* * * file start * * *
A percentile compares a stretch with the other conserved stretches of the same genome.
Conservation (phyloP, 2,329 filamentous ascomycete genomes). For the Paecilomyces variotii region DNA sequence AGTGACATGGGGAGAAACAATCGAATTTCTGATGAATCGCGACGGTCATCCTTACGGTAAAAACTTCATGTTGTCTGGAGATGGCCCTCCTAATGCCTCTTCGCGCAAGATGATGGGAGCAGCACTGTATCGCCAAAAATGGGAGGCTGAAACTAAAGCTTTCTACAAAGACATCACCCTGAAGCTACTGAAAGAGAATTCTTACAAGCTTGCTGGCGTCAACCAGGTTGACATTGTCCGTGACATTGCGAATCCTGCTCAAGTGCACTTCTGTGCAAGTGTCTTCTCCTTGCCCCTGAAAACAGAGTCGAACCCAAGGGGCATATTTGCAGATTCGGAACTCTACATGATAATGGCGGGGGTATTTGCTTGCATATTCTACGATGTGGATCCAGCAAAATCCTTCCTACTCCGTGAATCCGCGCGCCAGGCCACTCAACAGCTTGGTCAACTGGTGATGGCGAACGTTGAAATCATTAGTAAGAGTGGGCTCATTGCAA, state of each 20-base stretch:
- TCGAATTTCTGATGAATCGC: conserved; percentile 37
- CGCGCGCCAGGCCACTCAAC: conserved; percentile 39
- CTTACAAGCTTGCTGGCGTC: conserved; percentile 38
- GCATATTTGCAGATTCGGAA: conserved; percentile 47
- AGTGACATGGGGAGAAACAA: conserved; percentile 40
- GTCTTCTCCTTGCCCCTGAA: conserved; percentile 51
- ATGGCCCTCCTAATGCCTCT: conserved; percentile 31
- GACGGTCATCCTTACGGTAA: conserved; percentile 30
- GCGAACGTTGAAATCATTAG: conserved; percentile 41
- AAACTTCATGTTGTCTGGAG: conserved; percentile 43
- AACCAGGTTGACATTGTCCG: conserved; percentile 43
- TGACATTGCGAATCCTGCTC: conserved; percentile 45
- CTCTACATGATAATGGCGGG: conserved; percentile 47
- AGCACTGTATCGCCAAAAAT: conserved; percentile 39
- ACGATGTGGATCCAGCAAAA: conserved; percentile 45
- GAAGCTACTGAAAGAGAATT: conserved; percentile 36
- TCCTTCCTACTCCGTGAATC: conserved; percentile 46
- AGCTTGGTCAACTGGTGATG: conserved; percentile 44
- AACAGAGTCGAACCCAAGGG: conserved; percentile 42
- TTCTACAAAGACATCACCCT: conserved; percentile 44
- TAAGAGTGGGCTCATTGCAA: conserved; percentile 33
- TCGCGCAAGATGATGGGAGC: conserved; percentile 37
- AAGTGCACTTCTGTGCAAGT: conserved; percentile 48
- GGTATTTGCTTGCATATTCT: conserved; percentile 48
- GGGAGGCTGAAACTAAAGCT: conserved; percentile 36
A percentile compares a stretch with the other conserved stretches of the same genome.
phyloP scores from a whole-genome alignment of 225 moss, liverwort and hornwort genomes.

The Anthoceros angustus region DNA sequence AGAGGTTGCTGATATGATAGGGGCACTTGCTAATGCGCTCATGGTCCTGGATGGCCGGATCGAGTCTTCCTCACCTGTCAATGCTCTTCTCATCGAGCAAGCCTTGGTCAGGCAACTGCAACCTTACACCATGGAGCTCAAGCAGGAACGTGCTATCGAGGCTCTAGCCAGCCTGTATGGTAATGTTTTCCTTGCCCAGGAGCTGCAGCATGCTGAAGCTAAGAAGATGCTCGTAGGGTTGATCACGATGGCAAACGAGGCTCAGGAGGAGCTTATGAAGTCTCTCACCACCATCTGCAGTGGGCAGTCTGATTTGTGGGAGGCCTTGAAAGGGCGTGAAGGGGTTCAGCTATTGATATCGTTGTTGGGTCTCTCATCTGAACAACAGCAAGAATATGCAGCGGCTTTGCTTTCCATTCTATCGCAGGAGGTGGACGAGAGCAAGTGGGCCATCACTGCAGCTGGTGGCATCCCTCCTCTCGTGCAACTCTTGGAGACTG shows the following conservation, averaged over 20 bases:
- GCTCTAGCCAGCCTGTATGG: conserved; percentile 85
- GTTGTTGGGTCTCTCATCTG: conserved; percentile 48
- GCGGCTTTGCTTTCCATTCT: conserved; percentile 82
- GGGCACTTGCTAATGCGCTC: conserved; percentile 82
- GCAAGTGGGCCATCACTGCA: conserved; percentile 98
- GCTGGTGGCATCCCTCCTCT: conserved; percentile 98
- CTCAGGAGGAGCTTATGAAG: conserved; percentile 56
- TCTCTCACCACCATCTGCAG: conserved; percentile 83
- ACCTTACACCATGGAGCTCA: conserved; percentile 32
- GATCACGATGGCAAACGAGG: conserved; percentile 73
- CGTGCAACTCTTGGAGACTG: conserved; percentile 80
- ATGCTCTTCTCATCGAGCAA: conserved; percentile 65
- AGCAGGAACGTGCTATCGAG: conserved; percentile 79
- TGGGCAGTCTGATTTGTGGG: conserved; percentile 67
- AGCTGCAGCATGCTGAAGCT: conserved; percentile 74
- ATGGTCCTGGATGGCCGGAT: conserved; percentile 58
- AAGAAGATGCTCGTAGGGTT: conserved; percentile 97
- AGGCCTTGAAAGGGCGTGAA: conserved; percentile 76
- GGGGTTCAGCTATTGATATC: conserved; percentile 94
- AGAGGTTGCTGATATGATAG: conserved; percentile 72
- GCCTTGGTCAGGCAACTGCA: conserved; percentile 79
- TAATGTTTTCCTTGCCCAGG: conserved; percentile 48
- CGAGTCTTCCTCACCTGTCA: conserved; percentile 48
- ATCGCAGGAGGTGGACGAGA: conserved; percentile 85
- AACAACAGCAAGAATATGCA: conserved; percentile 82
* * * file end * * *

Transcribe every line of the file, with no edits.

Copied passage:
A percentile compares a stretch with the other conserved stretches of the same genome.
Conservation (phyloP, 2,329 filamentous ascomycete genomes). For the Paecilomyces variotii region DNA sequence AGTGACATGGGGAGAAACAATCGAATTTCTGATGAATCGCGACGGTCATCCTTACGGTAAAAACTTCATGTTGTCTGGAGATGGCCCTCCTAATGCCTCTTCGCGCAAGATGATGGGAGCAGCACTGTATCGCCAAAAATGGGAGGCTGAAACTAAAGCTTTCTACAAAGACATCACCCTGAAGCTACTGAAAGAGAATTCTTACAAGCTTGCTGGCGTCAACCAGGTTGACATTGTCCGTGACATTGCGAATCCTGCTCAAGTGCACTTCTGTGCAAGTGTCTTCTCCTTGCCCCTGAAAACAGAGTCGAACCCAAGGGGCATATTTGCAGATTCGGAACTCTACATGATAATGGCGGGGGTATTTGCTTGCATATTCTACGATGTGGATCCAGCAAAATCCTTCCTACTCCGTGAATCCGCGCGCCAGGCCACTCAACAGCTTGGTCAACTGGTGATGGCGAACGTTGAAATCATTAGTAAGAGTGGGCTCATTGCAA, state of each 20-base stretch:
- TCGAATTTCTGATGAATCGC: conserved; percentile 37
- CGCGCGCCAGGCCACTCAAC: conserved; percentile 39
- CTTACAAGCTTGCTGGCGTC: conserved; percentile 38
- GCATATTTGCAGATTCGGAA: conserved; percentile 47
- AGTGACATGGGGAGAAACAA: conserved; percentile 40
- GTCTTCTCCTTGCCCCTGAA: conserved; percentile 51
- ATGGCCCTCCTAATGCCTCT: conserved; percentile 31
- GACGGTCATCCTTACGGTAA: conserved; percentile 30
- GCGAACGTTGAAATCATTAG: conserved; percentile 41
- AAACTTCATGTTGTCTGGAG: conserved; percentile 43
- AACCAGGTTGACATTGTCCG: conserved; percentile 43
- TGACATTGCGAATCCTGCTC: conserved; percentile 45
- CTCTACATGATAATGGCGGG: conserved; percentile 47
- AGCACTGTATCGCCAAAAAT: conserved; percentile 39
- ACGATGTGGATCCAGCAAAA: conserved; percentile 45
- GAAGCTACTGAAAGAGAATT: conserved; percentile 36
- TCCTTCCTACTCCGTGAATC: conserved; percentile 46
- AGCTTGGTCAACTGGTGATG: conserved; percentile 44
- AACAGAGTCGAACCCAAGGG: conserved; percentile 42
- TTCTACAAAGACATCACCCT: conserved; percentile 44
- TAAGAGTGGGCTCATTGCAA: conserved; percentile 33
- TCGCGCAAGATGATGGGAGC: conserved; percentile 37
- AAGTGCACTTCTGTGCAAGT: conserved; percentile 48
- GGTATTTGCTTGCATATTCT: conserved; percentile 48
- GGGAGGCTGAAACTAAAGCT: conserved; percentile 36
A percentile compares a stretch with the other conserved stretches of the same genome.
phyloP scores from a whole-genome alignment of 225 moss, liverwort and hornwort genomes.

The Anthoceros angustus region DNA sequence AGAGGTTGCTGATATGATAGGGGCACTTGCTAATGCGCTCATGGTCCTGGATGGCCGGATCGAGTCTTCCTCACCTGTCAATGCTCTTCTCATCGAGCAAGCCTTGGTCAGGCAACTGCAACCTTACACCATGGAGCTCAAGCAGGAACGTGCTATCGAGGCTCTAGCCAGCCTGTATGGTAATGTTTTCCTTGCCCAGGAGCTGCAGCATGCTGAAGCTAAGAAGATGCTCGTAGGGTTGATCACGATGGCAAACGAGGCTCAGGAGGAGCTTATGAAGTCTCTCACCACCATCTGCAGTGGGCAGTCTGATTTGTGGGAGGCCTTGAAAGGGCGTGAAGGGGTTCAGCTATTGATATCGTTGTTGGGTCTCTCATCTGAACAACAGCAAGAATATGCAGCGGCTTTGCTTTCCATTCTATCGCAGGAGGTGGACGAGAGCAAGTGGGCCATCACTGCAGCTGGTGGCATCCCTCCTCTCGTGCAACTCTTGGAGACTG shows the following conservation, averaged over 20 bases:
- GCTCTAGCCAGCCTGTATGG: conserved; percentile 85
- GTTGTTGGGTCTCTCATCTG: conserved; percentile 48
- GCGGCTTTGCTTTCCATTCT: conserved; percentile 82
- GGGCACTTGCTAATGCGCTC: conserved; percentile 82
- GCAAGTGGGCCATCACTGCA: conserved; percentile 98
- GCTGGTGGCATCCCTCCTCT: conserved; percentile 98
- CTCAGGAGGAGCTTATGAAG: conserved; percentile 56
- TCTCTCACCACCATCTGCAG: conserved; percentile 83
- ACCTTACACCATGGAGCTCA: conserved; percentile 32
- GATCACGATGGCAAACGAGG: conserved; percentile 73
- CGTGCAACTCTTGGAGACTG: conserved; percentile 80
- ATGCTCTTCTCATCGAGCAA: conserved; percentile 65
- AGCAGGAACGTGCTATCGAG: conserved; percentile 79
- TGGGCAGTCTGATTTGTGGG: conserved; percentile 67
- AGCTGCAGCATGCTGAAGCT: conserved; percentile 74
- ATGGTCCTGGATGGCCGGAT: conserved; percentile 58
- AAGAAGATGCTCGTAGGGTT: conserved; percentile 97
- AGGCCTTGAAAGGGCGTGAA: conserved; percentile 76
- GGGGTTCAGCTATTGATATC: conserved; percentile 94
- AGAGGTTGCTGATATGATAG: conserved; percentile 72
- GCCTTGGTCAGGCAACTGCA: conserved; percentile 79
- TAATGTTTTCCTTGCCCAGG: conserved; percentile 48
- CGAGTCTTCCTCACCTGTCA: conserved; percentile 48
- ATCGCAGGAGGTGGACGAGA: conserved; percentile 85
- AACAACAGCAAGAATATGCA: conserved; percentile 82